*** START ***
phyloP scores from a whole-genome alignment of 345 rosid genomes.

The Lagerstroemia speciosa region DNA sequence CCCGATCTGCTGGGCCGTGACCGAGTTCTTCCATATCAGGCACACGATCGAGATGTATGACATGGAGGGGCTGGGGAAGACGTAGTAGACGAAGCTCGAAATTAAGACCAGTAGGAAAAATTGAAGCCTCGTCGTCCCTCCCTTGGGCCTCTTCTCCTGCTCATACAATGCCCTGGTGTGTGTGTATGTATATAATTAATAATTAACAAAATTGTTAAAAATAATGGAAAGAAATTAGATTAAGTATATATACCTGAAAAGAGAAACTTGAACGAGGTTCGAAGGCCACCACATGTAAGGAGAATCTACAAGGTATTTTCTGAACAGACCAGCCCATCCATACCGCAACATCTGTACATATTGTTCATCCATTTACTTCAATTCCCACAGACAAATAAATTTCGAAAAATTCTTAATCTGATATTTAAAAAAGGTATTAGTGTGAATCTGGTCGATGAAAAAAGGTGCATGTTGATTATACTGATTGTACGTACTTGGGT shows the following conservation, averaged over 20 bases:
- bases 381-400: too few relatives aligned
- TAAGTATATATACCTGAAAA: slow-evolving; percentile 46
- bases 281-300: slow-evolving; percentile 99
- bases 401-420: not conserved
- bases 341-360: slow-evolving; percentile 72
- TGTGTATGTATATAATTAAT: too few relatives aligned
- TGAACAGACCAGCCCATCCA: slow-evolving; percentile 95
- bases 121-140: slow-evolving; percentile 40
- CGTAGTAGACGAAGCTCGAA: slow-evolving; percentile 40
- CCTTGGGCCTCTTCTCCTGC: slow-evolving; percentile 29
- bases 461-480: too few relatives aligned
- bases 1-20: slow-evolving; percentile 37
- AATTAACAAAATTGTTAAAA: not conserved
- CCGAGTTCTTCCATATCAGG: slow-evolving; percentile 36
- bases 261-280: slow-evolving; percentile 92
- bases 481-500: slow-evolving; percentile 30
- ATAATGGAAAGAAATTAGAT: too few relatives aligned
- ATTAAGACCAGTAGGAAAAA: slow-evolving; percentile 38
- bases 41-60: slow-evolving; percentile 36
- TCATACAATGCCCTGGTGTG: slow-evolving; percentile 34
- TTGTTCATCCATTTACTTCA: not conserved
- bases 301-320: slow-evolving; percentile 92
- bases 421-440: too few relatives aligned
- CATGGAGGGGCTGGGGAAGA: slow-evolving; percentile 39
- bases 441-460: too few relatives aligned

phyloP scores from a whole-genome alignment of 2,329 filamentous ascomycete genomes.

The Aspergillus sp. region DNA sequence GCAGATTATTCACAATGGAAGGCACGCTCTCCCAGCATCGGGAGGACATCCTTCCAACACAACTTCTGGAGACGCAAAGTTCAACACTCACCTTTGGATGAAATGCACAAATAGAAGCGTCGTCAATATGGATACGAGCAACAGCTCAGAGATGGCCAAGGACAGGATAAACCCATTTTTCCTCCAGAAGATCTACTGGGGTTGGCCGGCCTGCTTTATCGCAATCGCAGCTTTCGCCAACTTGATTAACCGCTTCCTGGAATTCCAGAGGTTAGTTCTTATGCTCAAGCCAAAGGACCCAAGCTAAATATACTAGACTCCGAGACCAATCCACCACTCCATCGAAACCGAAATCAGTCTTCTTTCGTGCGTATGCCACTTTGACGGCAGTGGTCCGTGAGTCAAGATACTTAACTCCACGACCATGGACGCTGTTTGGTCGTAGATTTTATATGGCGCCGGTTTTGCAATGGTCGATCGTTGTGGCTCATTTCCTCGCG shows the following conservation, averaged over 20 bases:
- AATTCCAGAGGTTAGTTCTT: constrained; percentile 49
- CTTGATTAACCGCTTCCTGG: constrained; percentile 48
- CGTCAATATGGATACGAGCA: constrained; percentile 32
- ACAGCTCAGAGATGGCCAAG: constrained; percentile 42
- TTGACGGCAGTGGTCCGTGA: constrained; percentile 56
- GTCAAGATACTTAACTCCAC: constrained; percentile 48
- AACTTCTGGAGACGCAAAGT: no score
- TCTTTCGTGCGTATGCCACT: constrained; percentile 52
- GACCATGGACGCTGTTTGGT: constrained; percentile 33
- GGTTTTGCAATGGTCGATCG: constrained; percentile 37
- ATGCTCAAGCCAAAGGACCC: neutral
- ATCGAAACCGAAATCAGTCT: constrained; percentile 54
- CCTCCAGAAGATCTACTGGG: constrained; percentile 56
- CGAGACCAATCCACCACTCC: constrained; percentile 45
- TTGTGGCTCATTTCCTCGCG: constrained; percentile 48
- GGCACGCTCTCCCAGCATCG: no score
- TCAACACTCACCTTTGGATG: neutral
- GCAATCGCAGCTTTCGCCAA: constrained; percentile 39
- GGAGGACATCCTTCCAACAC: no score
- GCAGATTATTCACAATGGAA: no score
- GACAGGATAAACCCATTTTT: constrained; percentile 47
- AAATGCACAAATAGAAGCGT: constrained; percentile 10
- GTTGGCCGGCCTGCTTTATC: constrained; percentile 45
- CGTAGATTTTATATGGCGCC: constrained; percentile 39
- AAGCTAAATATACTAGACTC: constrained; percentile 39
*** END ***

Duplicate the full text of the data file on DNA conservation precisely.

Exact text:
phyloP scores from a whole-genome alignment of 345 rosid genomes.

The Lagerstroemia speciosa region DNA sequence CCCGATCTGCTGGGCCGTGACCGAGTTCTTCCATATCAGGCACACGATCGAGATGTATGACATGGAGGGGCTGGGGAAGACGTAGTAGACGAAGCTCGAAATTAAGACCAGTAGGAAAAATTGAAGCCTCGTCGTCCCTCCCTTGGGCCTCTTCTCCTGCTCATACAATGCCCTGGTGTGTGTGTATGTATATAATTAATAATTAACAAAATTGTTAAAAATAATGGAAAGAAATTAGATTAAGTATATATACCTGAAAAGAGAAACTTGAACGAGGTTCGAAGGCCACCACATGTAAGGAGAATCTACAAGGTATTTTCTGAACAGACCAGCCCATCCATACCGCAACATCTGTACATATTGTTCATCCATTTACTTCAATTCCCACAGACAAATAAATTTCGAAAAATTCTTAATCTGATATTTAAAAAAGGTATTAGTGTGAATCTGGTCGATGAAAAAAGGTGCATGTTGATTATACTGATTGTACGTACTTGGGT shows the following conservation, averaged over 20 bases:
- bases 381-400: too few relatives aligned
- TAAGTATATATACCTGAAAA: slow-evolving; percentile 46
- bases 281-300: slow-evolving; percentile 99
- bases 401-420: not conserved
- bases 341-360: slow-evolving; percentile 72
- TGTGTATGTATATAATTAAT: too few relatives aligned
- TGAACAGACCAGCCCATCCA: slow-evolving; percentile 95
- bases 121-140: slow-evolving; percentile 40
- CGTAGTAGACGAAGCTCGAA: slow-evolving; percentile 40
- CCTTGGGCCTCTTCTCCTGC: slow-evolving; percentile 29
- bases 461-480: too few relatives aligned
- bases 1-20: slow-evolving; percentile 37
- AATTAACAAAATTGTTAAAA: not conserved
- CCGAGTTCTTCCATATCAGG: slow-evolving; percentile 36
- bases 261-280: slow-evolving; percentile 92
- bases 481-500: slow-evolving; percentile 30
- ATAATGGAAAGAAATTAGAT: too few relatives aligned
- ATTAAGACCAGTAGGAAAAA: slow-evolving; percentile 38
- bases 41-60: slow-evolving; percentile 36
- TCATACAATGCCCTGGTGTG: slow-evolving; percentile 34
- TTGTTCATCCATTTACTTCA: not conserved
- bases 301-320: slow-evolving; percentile 92
- bases 421-440: too few relatives aligned
- CATGGAGGGGCTGGGGAAGA: slow-evolving; percentile 39
- bases 441-460: too few relatives aligned

phyloP scores from a whole-genome alignment of 2,329 filamentous ascomycete genomes.

The Aspergillus sp. region DNA sequence GCAGATTATTCACAATGGAAGGCACGCTCTCCCAGCATCGGGAGGACATCCTTCCAACACAACTTCTGGAGACGCAAAGTTCAACACTCACCTTTGGATGAAATGCACAAATAGAAGCGTCGTCAATATGGATACGAGCAACAGCTCAGAGATGGCCAAGGACAGGATAAACCCATTTTTCCTCCAGAAGATCTACTGGGGTTGGCCGGCCTGCTTTATCGCAATCGCAGCTTTCGCCAACTTGATTAACCGCTTCCTGGAATTCCAGAGGTTAGTTCTTATGCTCAAGCCAAAGGACCCAAGCTAAATATACTAGACTCCGAGACCAATCCACCACTCCATCGAAACCGAAATCAGTCTTCTTTCGTGCGTATGCCACTTTGACGGCAGTGGTCCGTGAGTCAAGATACTTAACTCCACGACCATGGACGCTGTTTGGTCGTAGATTTTATATGGCGCCGGTTTTGCAATGGTCGATCGTTGTGGCTCATTTCCTCGCG shows the following conservation, averaged over 20 bases:
- AATTCCAGAGGTTAGTTCTT: constrained; percentile 49
- CTTGATTAACCGCTTCCTGG: constrained; percentile 48
- CGTCAATATGGATACGAGCA: constrained; percentile 32
- ACAGCTCAGAGATGGCCAAG: constrained; percentile 42
- TTGACGGCAGTGGTCCGTGA: constrained; percentile 56
- GTCAAGATACTTAACTCCAC: constrained; percentile 48
- AACTTCTGGAGACGCAAAGT: no score
- TCTTTCGTGCGTATGCCACT: constrained; percentile 52
- GACCATGGACGCTGTTTGGT: constrained; percentile 33
- GGTTTTGCAATGGTCGATCG: constrained; percentile 37
- ATGCTCAAGCCAAAGGACCC: neutral
- ATCGAAACCGAAATCAGTCT: constrained; percentile 54
- CCTCCAGAAGATCTACTGGG: constrained; percentile 56
- CGAGACCAATCCACCACTCC: constrained; percentile 45
- TTGTGGCTCATTTCCTCGCG: constrained; percentile 48
- GGCACGCTCTCCCAGCATCG: no score
- TCAACACTCACCTTTGGATG: neutral
- GCAATCGCAGCTTTCGCCAA: constrained; percentile 39
- GGAGGACATCCTTCCAACAC: no score
- GCAGATTATTCACAATGGAA: no score
- GACAGGATAAACCCATTTTT: constrained; percentile 47
- AAATGCACAAATAGAAGCGT: constrained; percentile 10
- GTTGGCCGGCCTGCTTTATC: constrained; percentile 45
- CGTAGATTTTATATGGCGCC: constrained; percentile 39
- AAGCTAAATATACTAGACTC: constrained; percentile 39